10 (Surprising) Foods With the Most Salt

Salt has been branded as the scourge of our good health.

The problem is not the salt you add to food. The problem is the salt that is already in food--and you may not even realize it.

Think of it as hidden salt.

In fact, most of the salt we consume we never see. It's found in packaged, processed and restaurant foods.

While sodium is an essential mineral that helps the body maintain fluid balance, too much salt raises your risk of high blood pressure and that, in turn, increases your risk for heart attack and stroke. Processed foods that contain high amounts of salt may also boost your risk for certain types of cancer.

"Most Americans are consuming too much salt, and it's coming from a lot of commonly consumed foods," explains Zerleen Quader, an analyst with the U.S. Centers for Disease Control and Prevention (CDC) in Atlanta, Georgia and lead author of this study to determine which foods have the most salt.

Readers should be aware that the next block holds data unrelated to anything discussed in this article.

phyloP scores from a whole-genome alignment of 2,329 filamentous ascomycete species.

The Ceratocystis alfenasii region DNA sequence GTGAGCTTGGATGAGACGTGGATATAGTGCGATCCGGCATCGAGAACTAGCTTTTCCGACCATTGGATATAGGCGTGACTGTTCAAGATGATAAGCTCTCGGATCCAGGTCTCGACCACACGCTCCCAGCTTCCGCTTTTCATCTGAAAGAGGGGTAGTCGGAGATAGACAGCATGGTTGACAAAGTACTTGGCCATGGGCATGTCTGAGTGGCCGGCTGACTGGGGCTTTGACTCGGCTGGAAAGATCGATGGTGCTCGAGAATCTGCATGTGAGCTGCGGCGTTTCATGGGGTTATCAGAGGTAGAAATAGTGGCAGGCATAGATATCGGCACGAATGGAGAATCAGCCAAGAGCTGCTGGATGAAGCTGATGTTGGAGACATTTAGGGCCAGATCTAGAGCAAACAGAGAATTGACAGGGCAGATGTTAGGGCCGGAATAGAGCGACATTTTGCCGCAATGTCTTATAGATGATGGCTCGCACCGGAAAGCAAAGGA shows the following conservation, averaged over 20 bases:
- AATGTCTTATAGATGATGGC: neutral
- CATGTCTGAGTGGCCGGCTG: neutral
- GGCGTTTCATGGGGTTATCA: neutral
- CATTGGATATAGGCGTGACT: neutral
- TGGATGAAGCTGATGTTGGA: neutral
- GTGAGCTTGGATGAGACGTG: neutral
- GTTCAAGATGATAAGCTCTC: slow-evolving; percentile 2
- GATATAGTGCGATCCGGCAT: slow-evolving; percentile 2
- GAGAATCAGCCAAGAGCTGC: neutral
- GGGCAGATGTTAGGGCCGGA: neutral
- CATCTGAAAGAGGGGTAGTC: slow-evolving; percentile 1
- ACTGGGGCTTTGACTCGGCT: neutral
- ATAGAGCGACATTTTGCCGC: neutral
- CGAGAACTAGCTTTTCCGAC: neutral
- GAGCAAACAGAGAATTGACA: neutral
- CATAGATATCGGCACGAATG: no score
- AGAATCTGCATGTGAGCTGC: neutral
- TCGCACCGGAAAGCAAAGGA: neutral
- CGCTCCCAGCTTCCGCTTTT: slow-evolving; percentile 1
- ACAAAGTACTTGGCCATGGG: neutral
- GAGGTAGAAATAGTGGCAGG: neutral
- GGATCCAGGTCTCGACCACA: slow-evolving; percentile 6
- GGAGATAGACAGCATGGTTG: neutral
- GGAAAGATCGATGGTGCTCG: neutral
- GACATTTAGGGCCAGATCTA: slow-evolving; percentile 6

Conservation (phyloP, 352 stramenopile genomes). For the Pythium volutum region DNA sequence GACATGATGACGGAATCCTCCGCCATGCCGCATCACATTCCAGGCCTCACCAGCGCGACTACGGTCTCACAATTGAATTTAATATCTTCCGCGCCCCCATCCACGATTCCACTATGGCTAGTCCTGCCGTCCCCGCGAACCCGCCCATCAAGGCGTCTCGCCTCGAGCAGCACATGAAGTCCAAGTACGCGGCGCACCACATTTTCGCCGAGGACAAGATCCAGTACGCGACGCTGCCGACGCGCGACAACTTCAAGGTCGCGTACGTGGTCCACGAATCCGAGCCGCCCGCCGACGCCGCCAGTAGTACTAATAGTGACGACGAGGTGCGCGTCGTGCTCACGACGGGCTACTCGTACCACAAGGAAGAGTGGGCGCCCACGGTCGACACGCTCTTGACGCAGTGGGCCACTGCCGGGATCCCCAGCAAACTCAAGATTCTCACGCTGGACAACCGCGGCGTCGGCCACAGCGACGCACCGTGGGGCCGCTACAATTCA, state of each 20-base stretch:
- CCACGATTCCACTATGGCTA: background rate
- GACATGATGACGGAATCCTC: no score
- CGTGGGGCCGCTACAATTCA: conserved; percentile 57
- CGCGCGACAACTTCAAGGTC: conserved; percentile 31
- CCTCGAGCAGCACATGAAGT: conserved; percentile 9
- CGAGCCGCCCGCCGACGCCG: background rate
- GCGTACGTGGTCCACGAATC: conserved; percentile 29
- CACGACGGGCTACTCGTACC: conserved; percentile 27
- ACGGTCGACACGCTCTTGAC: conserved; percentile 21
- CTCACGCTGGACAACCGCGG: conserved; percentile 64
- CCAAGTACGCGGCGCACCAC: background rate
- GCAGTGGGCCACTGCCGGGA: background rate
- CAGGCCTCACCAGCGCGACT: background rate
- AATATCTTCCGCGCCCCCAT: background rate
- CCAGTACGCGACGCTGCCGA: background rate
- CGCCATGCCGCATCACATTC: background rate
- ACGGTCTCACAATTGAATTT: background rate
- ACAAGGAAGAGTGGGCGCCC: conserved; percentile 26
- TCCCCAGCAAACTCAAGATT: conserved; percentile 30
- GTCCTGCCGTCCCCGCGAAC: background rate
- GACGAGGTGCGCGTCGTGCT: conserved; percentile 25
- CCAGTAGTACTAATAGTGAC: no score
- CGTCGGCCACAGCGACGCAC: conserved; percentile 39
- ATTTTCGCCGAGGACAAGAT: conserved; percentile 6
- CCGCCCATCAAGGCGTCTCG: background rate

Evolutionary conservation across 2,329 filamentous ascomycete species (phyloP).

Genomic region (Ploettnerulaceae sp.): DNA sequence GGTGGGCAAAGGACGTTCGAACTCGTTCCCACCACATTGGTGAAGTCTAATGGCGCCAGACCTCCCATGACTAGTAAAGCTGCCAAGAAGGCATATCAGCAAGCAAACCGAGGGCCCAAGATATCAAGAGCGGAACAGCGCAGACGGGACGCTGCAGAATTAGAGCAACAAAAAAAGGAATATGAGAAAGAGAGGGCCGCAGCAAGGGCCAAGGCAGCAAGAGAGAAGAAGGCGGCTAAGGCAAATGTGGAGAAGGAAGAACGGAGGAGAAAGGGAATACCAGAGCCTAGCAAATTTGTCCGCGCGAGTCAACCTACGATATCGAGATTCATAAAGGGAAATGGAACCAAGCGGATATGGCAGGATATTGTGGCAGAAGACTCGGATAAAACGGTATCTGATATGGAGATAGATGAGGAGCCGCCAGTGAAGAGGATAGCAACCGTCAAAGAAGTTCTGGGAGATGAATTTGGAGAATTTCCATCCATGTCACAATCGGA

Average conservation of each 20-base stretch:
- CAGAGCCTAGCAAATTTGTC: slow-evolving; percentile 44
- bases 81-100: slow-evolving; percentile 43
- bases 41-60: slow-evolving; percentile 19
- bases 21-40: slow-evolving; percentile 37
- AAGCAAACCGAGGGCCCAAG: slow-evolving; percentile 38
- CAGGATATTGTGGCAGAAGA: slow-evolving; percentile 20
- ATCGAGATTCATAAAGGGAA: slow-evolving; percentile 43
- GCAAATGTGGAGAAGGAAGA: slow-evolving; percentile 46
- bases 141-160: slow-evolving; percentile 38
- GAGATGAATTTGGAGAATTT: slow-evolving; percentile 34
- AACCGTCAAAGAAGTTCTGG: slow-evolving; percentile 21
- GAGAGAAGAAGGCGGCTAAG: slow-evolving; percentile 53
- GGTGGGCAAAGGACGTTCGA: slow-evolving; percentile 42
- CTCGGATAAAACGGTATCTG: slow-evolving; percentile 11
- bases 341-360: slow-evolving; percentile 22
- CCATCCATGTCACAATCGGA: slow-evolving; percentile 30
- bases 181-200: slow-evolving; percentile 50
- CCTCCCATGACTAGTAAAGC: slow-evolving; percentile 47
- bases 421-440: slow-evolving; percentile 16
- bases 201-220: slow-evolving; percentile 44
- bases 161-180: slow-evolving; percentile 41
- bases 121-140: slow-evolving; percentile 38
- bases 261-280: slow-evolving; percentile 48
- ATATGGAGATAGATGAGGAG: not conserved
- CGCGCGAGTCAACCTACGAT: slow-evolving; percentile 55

If you want to reduce your salt intake, you absolutely must know the hidden sources.

The top 10 surprising foods that are loaded with hidden salt:
1. Bread made with yeast
2. Pizza
3. Sandwiches
4. Cold cuts and cured meats
5. Soup
6. Burritos and tacos
7. Salted snacks
8. Fresh chicken
9. Cheese
10. Eggs and omelets

The CDC found that 44 percent of our salt intake comes from these 10 foods.

How much salt is OK? One teaspoon of table salt is the most you should have in a day. That one teaspoon has 2,300 milligrams of sodium. The American Heart Association says the ideal amount of sodium is no more than 1,500 milligrams. Now the CDC report has found that Americans typically consume 3,400 milligrams of sodium daily--more than double the ideal amount.

How can you lower your salt intake?

  • Read food labels when shopping and choose items with the lowest amount of salt.
  • When you're cooking at home, use fresh herbs to season food instead of salt.
  • When you dine out, ask for meals made with less salt.
  • Eat more fresh foods instead of processed foods.

The study findings were published in the CDC's Morbidity and Mortality Weekly Report.

--From the Editors at Netscape

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